On our most recent trip, one of the major things we were looking forward to was accessing the Burrup Peninsula on the northern end of Dampier. We booked 3 nights at the Dampier Caravan Park, and headed out one afternoon for a bit of a poke around.
The 4WD tracks start at Whitnell bay and head north, and its not long before you realise it’s a good idea to deflate your tyres. Only 15 – 20 minutes later you arrive at the Jump Up, which is a notorious 4WD obstacle that you need to get over in order to explore the northern parts of the Burrup Peninsula.
When we arrived, we could see a 105 series Land Cruiser struggling to get up, and had a bit of entertainment with the guys watching it all happen. We watched an 80 series Land Cruiser come down, and then a big Iveco Daily drive up, and had a good look at whether it was possible.
We ultimately decided it wasn’t worth the risk, for a number of reasons. Firstly, you have to drive through salt water at the bottom which is something that I refuse to do if its over rim depth and is going to get any of the 4WD covered in salt.
Beyond that, the risk of panel damage was fairly substantial, especially without any rock sliders. Lastly, we had two other vehicles with us that all have less clearance, with my folks Pajero having almost none, so we would have had to leave them behind.
I was absolutely devastated, as I so badly wanted to explore the Burrup. We looked for the bypass route, which we’d heard was easy.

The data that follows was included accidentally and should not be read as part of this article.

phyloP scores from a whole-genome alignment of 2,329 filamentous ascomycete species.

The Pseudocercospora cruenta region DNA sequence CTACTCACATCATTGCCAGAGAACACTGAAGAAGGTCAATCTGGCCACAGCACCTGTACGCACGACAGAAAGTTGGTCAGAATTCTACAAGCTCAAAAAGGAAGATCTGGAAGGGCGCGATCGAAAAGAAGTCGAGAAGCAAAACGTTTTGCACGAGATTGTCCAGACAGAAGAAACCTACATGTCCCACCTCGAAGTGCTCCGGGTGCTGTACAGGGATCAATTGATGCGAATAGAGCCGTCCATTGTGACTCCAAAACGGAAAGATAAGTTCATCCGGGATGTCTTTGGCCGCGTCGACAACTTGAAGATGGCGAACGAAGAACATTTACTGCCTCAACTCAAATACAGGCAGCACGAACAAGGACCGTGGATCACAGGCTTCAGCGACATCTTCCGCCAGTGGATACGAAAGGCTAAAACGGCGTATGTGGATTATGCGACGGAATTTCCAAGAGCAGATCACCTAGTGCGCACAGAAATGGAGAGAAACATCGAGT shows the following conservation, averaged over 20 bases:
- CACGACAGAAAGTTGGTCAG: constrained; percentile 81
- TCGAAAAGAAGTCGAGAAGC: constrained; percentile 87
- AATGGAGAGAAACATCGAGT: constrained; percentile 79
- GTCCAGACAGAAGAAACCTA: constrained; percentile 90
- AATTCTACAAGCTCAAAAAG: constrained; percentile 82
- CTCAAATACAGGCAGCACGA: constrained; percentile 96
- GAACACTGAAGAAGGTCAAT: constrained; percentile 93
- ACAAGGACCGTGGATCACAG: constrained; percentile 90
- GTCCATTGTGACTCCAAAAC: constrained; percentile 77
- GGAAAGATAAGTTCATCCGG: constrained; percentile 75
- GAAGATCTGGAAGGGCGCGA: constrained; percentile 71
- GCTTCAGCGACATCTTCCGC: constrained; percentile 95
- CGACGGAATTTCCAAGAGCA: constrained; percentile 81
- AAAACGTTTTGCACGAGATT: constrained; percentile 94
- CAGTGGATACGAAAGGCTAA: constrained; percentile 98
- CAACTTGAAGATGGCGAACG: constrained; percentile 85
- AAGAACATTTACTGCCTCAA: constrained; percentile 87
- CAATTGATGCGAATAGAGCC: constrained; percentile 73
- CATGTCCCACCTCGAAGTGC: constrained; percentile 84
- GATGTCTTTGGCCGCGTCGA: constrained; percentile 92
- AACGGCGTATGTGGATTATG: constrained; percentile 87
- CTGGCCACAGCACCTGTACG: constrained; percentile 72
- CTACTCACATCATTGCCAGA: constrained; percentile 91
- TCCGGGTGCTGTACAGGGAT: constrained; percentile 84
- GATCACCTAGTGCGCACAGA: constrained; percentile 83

I drove up almost to the top, where you can clearly see its basically no better. There are offset holes that are about 800mm deep, and without a locker and again some willingness to do damage, it wasn’t going to be any better.
I even drove back again later on to double check there was no other way through, and gave up.
Any modern 4WD with heavy duty sidesteps or rock sliders and a decent driver would get up, but you seriously risk panel damage. If you have something older with more clearance (like a Patrol or Land Cruiser) you’d walk up, but again we saw a number of people knock their sidesteps or rear bars.
Coming down is no easier either, with many people saying this is just as much of a challenge as going up in the first place.
Ultimately, you’ll have to make choices like this. For us, we were barely 1/3rd of the way through our 6 weeks up north, and major panel damage would have put the rest of the trip at risk, so we gave up.
Cove 4WD track
If you want a different 4WD Track, you can head out to something Cove. This starts off Village road, and is a fairly easy gravel road, then turning into a more rocky section, and eventually tidal flats.
Be very careful where you drive here, and seriously avoid going out on your own, and too close to where the water comes up, or you could end up with a major issue on your hands.
Hearsons Cove is a super accessible beach on the southern section of the Burrup Pensinula, at the end of the bitumen road. People literally drive their corollas onto the top part of the beach where its hard. Don’t go down too far though unless you are prepared to drop tyre pressures.
We can vouch that the beach can be quite soft down towards the water, and further along, as we nearly got stuck ourselves!
Overall, we thoroughly enjoyed the Burrup Peninsula, and even though we missed out on the best sections it was probably a wise decision. We’ll be back another time, possibly with a different setup and give it a crack!
Here’s our video of the Dampier region: